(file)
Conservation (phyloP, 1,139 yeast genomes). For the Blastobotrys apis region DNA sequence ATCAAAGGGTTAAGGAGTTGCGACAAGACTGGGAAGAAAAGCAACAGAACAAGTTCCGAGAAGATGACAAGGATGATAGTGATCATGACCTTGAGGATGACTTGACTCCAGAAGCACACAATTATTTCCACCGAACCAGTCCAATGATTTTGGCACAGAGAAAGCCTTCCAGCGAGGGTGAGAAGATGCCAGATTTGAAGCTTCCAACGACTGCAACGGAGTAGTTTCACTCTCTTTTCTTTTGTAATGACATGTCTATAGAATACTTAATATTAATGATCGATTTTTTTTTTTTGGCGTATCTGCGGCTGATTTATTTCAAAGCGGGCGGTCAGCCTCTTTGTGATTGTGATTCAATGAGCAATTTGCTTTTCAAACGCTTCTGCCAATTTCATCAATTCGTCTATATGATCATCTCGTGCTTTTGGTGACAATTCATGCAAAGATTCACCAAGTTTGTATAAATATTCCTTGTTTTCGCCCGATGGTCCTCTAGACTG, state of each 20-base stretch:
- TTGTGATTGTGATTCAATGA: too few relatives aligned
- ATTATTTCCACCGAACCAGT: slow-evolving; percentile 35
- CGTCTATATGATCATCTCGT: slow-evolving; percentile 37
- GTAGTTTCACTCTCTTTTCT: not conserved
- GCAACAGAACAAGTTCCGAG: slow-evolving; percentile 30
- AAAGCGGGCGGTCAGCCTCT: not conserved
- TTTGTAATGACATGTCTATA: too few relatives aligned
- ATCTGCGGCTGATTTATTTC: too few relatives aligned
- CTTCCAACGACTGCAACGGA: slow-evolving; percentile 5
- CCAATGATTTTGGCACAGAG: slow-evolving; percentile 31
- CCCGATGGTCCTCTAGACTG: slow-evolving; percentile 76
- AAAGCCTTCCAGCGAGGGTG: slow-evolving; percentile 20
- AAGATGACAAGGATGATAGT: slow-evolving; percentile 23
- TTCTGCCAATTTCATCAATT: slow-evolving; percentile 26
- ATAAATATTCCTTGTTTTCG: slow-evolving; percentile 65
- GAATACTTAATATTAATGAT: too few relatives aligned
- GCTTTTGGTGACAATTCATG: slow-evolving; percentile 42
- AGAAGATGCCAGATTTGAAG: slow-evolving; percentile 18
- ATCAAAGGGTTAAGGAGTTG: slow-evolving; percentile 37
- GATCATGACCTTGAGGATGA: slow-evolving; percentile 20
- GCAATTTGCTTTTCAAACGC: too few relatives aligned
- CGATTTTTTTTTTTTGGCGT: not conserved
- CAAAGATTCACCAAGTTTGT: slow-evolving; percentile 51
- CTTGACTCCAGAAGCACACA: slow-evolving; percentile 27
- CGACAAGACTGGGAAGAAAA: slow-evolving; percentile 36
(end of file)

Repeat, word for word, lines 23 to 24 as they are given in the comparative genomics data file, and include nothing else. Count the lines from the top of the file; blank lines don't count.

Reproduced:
- CGATTTTTTTTTTTTGGCGT: not conserved
- CAAAGATTCACCAAGTTTGT: slow-evolving; percentile 51